New Mesereau Interview May 2007 – Transcript + link to Audio

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Thomas Mesereau gave an interview last week about “Celebrity Criminal Cases”. [i](shout out to TSCM)[/i] Check out the transcript and link to the 30 minute audio file below: Last week Thomas Mesereau and another attorney, Jennifer Keller conducted an audio interview with J. Craig Williams and Robert Ambrogi of the legal talk show Lawyer 2 Lawyer. The subject was “Celebrity Criminal Cases” and I have transcribed all of Mesereau’s portions and related segments.[] — [b]Legal 2 Legal[/b] [i]Celebrity Criminal Trials – Thomas Mesereau and Jennifer Keller[/i] [i]May 23, 2007[/i] [b]Williams:[/b] …Today on Lawyer 2 Lawyer, we’re going to be discussing celebrity criminal cases, these and other similar cases, why is the public so fascinated with seeing our stars in trouble? Is there special treatment when it comes to celebrities faced with legal problems? Or is it just the opposite? Does media coverage help or hurt a case, and how does it affect the image of the celebrity client? [b]Ambrogi:[/b] We’ll look at some of the current cases in the news, and take a look back at some of the more high-profile cases involving celebrities. [b]Williams:[/b] I’d like to welcome our first guest, attorney Tom Mesereau. Tom is one of the most celebrated trial lawyers in America. He specializes in criminal defense, in both state and federal court, and some civil trials. Attorney Mesereau defends corporations and individuals accused of white-collar crimes, individuals charged with violent crimes and professionals, including doctors and lawyers faced with various allegations in civil, administrative and criminal courts. Tom is a partner in the law firm of Mesereau & Yu, in Los Angeles. He famously acquitted music legend Michael Jackson of all counts in the highly publicized trial in Santa Maria, California. Welcome to the show, Tom. [b][b]Mesereau:[/b][/b] Thank you for inviting me. I appreciate it. [b]Ambrogi:[/b] Also joining us today is attorney Jennifer Keller… [b]Williams:[/b] Well here’s a question for both of you. Do you have any kind of sense as to why the public is so fascinated with celebrities in legal proceedings? … [b]Mesereau:[/b] I think this whole fascination with celebrities, which engulfs not just Los Angeles but the entire country, has generated you know, so many stations competing with one another for some type of copy and some type of sensational story that it’s really gotten a little bit out of hand. You mention Paris Hilton, I think that one of the unfortunate realities of this whole Paris Hilton story is that you see a lot of mean-spiritedness. Particularly on television, I mean you see people almost salivating that this wealthy heiress is going to jail. It says a lot about human nature. I think on one hand you have a great fascination with celebrities. People sort of envision them and dream about them as living very exciting and colorful and daring lives, and on the other hand we have a certain mean-spiritedness in our society that likes to see people who have risen high, just collapse and fall. It’s a phenomenon that’s here to stay but it just raises some complex and troubling issues about the world we live in. [b]Ambrogi:[/b] You both represented plenty of non-celebrities as well as your share of celebrities. Let me start with you Tom and ask, how does representing a celebrity change the game for you as the lawyer in the case? [b]Mesereau:[/b] Well, it changes the game in the sense that there are so many potential distractions. First of all, celebrities are attacked with resources that ordinary people do not face. In the Robert Blake case, the LAPD was bragging that this was the most heavily investigated case in Los Angeles history — that they put more resources into the case than they did in the OJ Simpson case. You had police traveling all over the United States generating hundreds of thousands of pages of documents, in ways that your ordinary person would not face. And Michael Jackson of course, you had unbelievable resources thrown at him. You had nine fingerprint experts which you know, I’ve never seen in a capital case. You had seventy sheriffs raiding his home, in one of many raids. You had — just things done to try and get him convicted that other people don’t face. So there’s a misnomer out there that celebrities, because of their wealth and resources, can get a better defense. That is true, but they face enormous resources that other people don’t face. … [b]Ambrogi:[/b] That of course raises the number one argument against cameras in the courtroom. There are still some courts at least in this country that don’t allow cameras in them. What is your take on how having cameras in the courtroom affects the flow and the outcome of the trial? [b]Mesereau:[/b] I have mixed feelings about it. If I were a member of the public, I probably would like it because it does give you a view into the justice system that you ordinarily would not have. Because even though we have public trials, most courtrooms are pretty small. However, as a defense attorney I have to say I have mixed feelings about it. At the Robert Blake preliminary hearing I did ask for cameras, and I thought they helped our case very well because we were able to show a lot of problems with their case, expose a lot of their weaknesses as having problems. And, it turned public opinion towards Blake in a way that probably wouldn’t have happened but for the cameras. In Jackson, I was against cameras. I wanted to tone everything down. My biggest fear of cameras is that witnesses will be affected by what they see on television. They normally have witness exclusion orders where a witness is not allowed to watch the trial and be affected by the testimony of another witness. But that pretty much goes out the door if you televise trials because even if you ask potential witnesses not to watch television, they very well may do that. It also can affect the behavior of judges and lawyers. I have a feeling that in this day in age, people are getting a little more used to the fact that celebrity trials do generate public interest and may be televised. But never-the-less, unfortunately human beings whether they are lawyers or not, sometimes tries to behave differently with cameras and that’s a problem. … [b]Williams:[/b] How do you, as a lawyer, handle the quarterbacking from the sidelines that goes on when you have a high-profile case that’s in the media glare? I mean, look at the Spector case, it’s being shown on Court TV now, any number of commentators are watching and judging the actions of the lawyers and the judges and everybody else. Does that affect you as a lawyer in a high-profile case? [b]Keller:[/b] Tom has never faced that, have you Tom? (Laughter) [b]Mesereau:[/b] You know, Jennifer and I have talked about this problem for years and bottom line, and I think Jennifer will agree with what I’m saying, is that you have to totally ignore it. These cases are won in the court; they’re not won outside the court. That doesn’t mean that you ignore public relations or media, obviously you’d like to get good information about your client if you can. You’d like to have balanced legal analysts if you can. Or even analysts who might be saying positive things about your side. But, if you get too carried away with that stuff, you’re going to lose focus and you’re going to lose time that you need to spend on 13 people. That’s twelve jurors and a judge, they’re the ones that you’re going to win the case with. In the Jackson case, you know I’d watch some of this during a break, and usually be just appalled at the absolutely ignorant, amateurish kind of commentary that was going on. Usually, from people who weren’t even in the courtroom. And it’s just something that you really have to ignore and not care about. [b]Ambrogi:[/b] Yet, does your client ever bring it back to you? Does your client, watching this same stuff ever say, “Well that commentator says you should’ve…”? What do you do then? [b]Mesereau:[/b] Yes, that does happen and as Jennifer mentioned before, there’s so many hangers-ons, and managers, and agents, and advisers and consultants hanging around the client, and they can cause a problem. You raise an interesting point. Entertainment celebrities have been reared in the Entertainment industry. And they often think that what’s happening in the media is what’s happening in the courtroom. They don’t know that they’re two very, very different places. So yes, they will be affected by people, saying, “Why isn’t your lawyer responding to this particular analyst?” They think that’s the trial, which is one of the great things about a gag order. If you have a gag order in the case, you can always tell the client or the people around the client, “I can’t respond, we have to focus on the courtroom and win the case in the court.” … [b]Ambrogi:[/b] But do you discount the idea that the media, the lawyer can use the media to his advantage at times? [b]Keller:[/b] No, of course they can. But, I think the ability of the media to influence trial jurors is vastly overrated. [b]Mesereau:[/b] I absolutely agree with Jennifer. If you look at the media predictions of high-profile cases, they’re usually wrong. Look at OJ Simpson, Robert Blake, look at Michael Jackson. In the Scott Peterson case, the majority of the media were predicting a hung jury or acquittal. So you can work the media and do a great job of getting people on your side, and have them saying nice things about you, and then lose it where it counts, that’s the courtroom. Transversely, you can have the media against you and looking for a conviction to generate more sensationalism and more stories about sentencing and prison and things of that sort. And they can be completely off-base. [b]Keller:[/b] In the Jackson case, Robert Shapiro was on TV while the verdict was pending, saying he was “100 percent” certain there was going to be a guilty verdict. And even some very good lawyer commentators were suede by that kind of commentary, and it became a feeding frenzy and soon they were showing pictures of the jail cell that Jackson would be held before he went to prison. So, as Tom said, in Scott Peterson they were all saying that Mark Geragos had done a fabulous job, outclassed the prosecution and there was going to be an acquittal. So, the influence of the media is probably more in the court of public opinion than it is in the courtroom. [b]Williams:[/b] How do you go about managing your client’s appearance in court, your client’s timelyness of showing up for appearances? Paris Hilton arrived late for one of her appearances. It’s happened in other celebrity cases. Phil Spector himself has, you know, sometimes good hair days and sometimes bad hair days. How do you manage that and how does it affect the outcome of the trial? [b]Mesereau:[/b] Well, obviously you want your client to understand that he or she has to show total respect in the court, total respect for the process and total respect for the jury. And sometimes it is easier said than done. I know that before I got on the Jackson case, he was late for his first court appearance and was severely dressed down by the judge. When I got on the case, I was very, very diligent in trying to make sure that that entire atmosphere changed. During the second arraignment that I was involved in, he was on time, he was actually early, and it was a very different environment. Now, during the trial as everyone knows, there was this incident I think unfortunately titled “Pajama Day” which I think was built way out of proportion. He was at the hospital, I informed the judge immediately of where he was, and the doctor’s name and the doctor’s number. The judge got very firm, because he wanted to make sure he wasn’t losing control of this case — which had all the earmarks of a circus if he did let it get out of control, which he never did. And he ordered him there in an hour, and I nervously waited for him to get there because I did not want to see him remanded to jail and his bail revoked. The jury however, never knew about that, never saw the pajama bottoms, he was wearing a jacket. In response to the other part of your question. You do want your client to be who the client is. You want them to certainly show respect, dress in a respectful manner. On the other hand, you don’t want your client to be a fake because jurors are going to smell a fake. And Michael Jackson has his way of dressing. It’s very original and different, and I wanted him to be exactly who he is at every day of that trial. And I would get letters and silly calls from people saying, “why don’t you put a Brooks Brothers suit and a Paisley tie on him?” And you know, this was just ridiculous. That wasn’t who he was, and if he tried to be phony people would know it. [b]Ambrogi:[/b] Let me just ask, what about the issue of jury selection in a celebrity trial? Are there special concerns, how do you deal with that? [b]Keller:[/b] Well there are special concerns. It’s a very tricky area, particularly now because in addition to all the usual problems you have selecting a jury, you try to get behind the often disingenuous answers, you also have the layer of wondering, “does this juror want to be on this trial because the juror is planning to write a book?” Or because the juror wants himself or herself to be a celebrity. Obviously, if that’s the case, the outcome of the case can be skewed very quickly. So, you want jurors who are not star struck, on the other hand, you want jurors who understand that the celebrity is facing a special set of issues and may actually be facing a more prejudicial environment than a non-celebrity. It’s a very, very difficult additional consideration. [b]Keller:[/b] Tom, how about you? Do you have any thoughts on that? [b]Mesereau:[/b] Well, I agree with everything Jennifer just said. Of course, the motives of the potential juror are very problematic in a case like that of a celebrity. And jurors begin to at times, think of themselves as celebrities. There are jurors who have served on celebrity cases who discover they’re tremendously in demand after the verdict. In the Jackson case, they were flown to New York that night to appear on Good Morning America. And there were all sorts of interview requests. Then, you saw a couple of months later, a few jurors wanting publicity and coming out and saying that maybe they rendered the wrong decision. And, it was obvious to me that they really missed the excitement of that case and didn’t want it to go away. So, human beings are affected by the limelight. They’re affected by cameras. They’re affected by the idea that they’re in a very unique position in life. And it’s very tricky. It’s very problematic. You do want jurors that you really believe are going to follow the judge’s instructions, take their job very, very seriously and not be prejudiced by what’s happening outside the courtroom. [b]Ambrogi:[/b] So we have judges applying make-up, 24/7 news coverage, jurors becoming celebrities themselves. How does this all add up? Can celebrities get a fair trial? [b]Keller:[/b] Well you know, if you look at the verdicts in the high-profile cases that we’ve been discussing, for the most part those verdicts are very rational verdicts. They make a lot of sense. The public was up in arms over the OJ Simpson verdict, but if you really looked at what happened in the trial, those jurors did not come up with an irrational judgment. The same with Robert Black, the same with Michael Jackson and the same with Scott Peterson. Those were all very reasonable verdicts that were not necessarily the ones that the media would have predicted. So, the jury system still works in celebrity trials, but the lawyer has to work much, much harder and be much more conscious of the numerous things that can go wrong, in order to do an adequate job representing the client. [b]Williams:[/b] I’m sure in the course of representing celebrities, you’ve taken some lessons about the way you handle your other cases. What advice would you offer to lawyers who don’t handle celebrity cases? Or some things that you’ve learned from what had happened in your celebrity cases that you both handled? Tom? [b]Mesereau:[/b] You know, I was asked after the Jackson verdict, “what is the most important case you’ve ever handled? ” And I said, “Every case is the most important case.” To that client, it’s their life, their freedom on the line. They are going through a nightmarish situation and you have to understand that everybody’s life is equally as important as everyone else’s. And I think you have to focus on every case as if someone’s life is in your hands. You have ethical and professional obligations to do your best to protect their freedom and life. So, I don’t see too much to learn from celebrity trials to apply to non-celebrity cases other than that everyone’s life is important. [b]Ambrogi:[/b] We’re just about at the end of our time and wanted to give you each an opportunity to offer final thoughts on this topic, and also to tell our listeners about how they can find out more about you or get in touch with you if they care to do that. Tom, let’s start with you. [b]Mesereau:[/b] Well, we have a justice system that is the best system in the world. It has a lot of problems, it makes mistakes, it can never be a perfect system but it is the best in the world. We have to respect it, we have to honor it and we have to constantly look for ways to improve it. [b]Ambrogi:[/b] And how can our listeners find out more about you? [b]Mesereau:[/b] I’m in Los Angeles. My number is […] – [url=]Mesereau & Yu website[/url] —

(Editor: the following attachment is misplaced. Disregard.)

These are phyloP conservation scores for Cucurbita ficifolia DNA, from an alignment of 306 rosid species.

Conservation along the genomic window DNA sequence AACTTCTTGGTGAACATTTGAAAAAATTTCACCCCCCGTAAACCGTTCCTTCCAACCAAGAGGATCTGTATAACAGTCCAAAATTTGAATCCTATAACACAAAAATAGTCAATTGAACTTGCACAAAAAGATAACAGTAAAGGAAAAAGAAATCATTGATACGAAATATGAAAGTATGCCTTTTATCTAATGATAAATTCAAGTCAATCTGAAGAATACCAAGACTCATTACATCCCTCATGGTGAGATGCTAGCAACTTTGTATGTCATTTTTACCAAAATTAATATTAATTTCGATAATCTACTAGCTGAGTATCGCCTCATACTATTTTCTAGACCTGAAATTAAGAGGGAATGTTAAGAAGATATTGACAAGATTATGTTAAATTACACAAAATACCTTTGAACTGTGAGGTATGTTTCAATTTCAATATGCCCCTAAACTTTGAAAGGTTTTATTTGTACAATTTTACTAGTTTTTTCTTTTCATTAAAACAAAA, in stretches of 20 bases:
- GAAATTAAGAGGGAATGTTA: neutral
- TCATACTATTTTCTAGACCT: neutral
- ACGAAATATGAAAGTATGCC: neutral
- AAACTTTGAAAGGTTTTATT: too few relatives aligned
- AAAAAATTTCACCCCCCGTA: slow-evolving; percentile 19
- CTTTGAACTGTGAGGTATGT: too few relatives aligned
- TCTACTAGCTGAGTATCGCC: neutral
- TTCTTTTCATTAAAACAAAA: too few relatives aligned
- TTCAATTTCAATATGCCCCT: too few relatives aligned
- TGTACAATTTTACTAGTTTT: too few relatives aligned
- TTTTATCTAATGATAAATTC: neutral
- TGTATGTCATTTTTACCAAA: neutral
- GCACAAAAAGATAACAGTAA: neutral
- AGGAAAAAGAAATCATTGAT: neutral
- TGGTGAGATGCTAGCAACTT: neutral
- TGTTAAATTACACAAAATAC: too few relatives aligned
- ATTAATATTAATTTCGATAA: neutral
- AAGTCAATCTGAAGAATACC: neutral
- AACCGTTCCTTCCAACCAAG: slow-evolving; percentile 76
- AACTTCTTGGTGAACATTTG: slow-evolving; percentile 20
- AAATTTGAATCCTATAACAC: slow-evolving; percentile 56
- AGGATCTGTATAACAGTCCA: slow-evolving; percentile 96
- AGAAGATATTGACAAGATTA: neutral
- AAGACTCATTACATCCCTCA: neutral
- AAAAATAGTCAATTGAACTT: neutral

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You can hear the full interview (approximately 30 minutes long) by clicking the link below: [url=]Legal Talk[/url]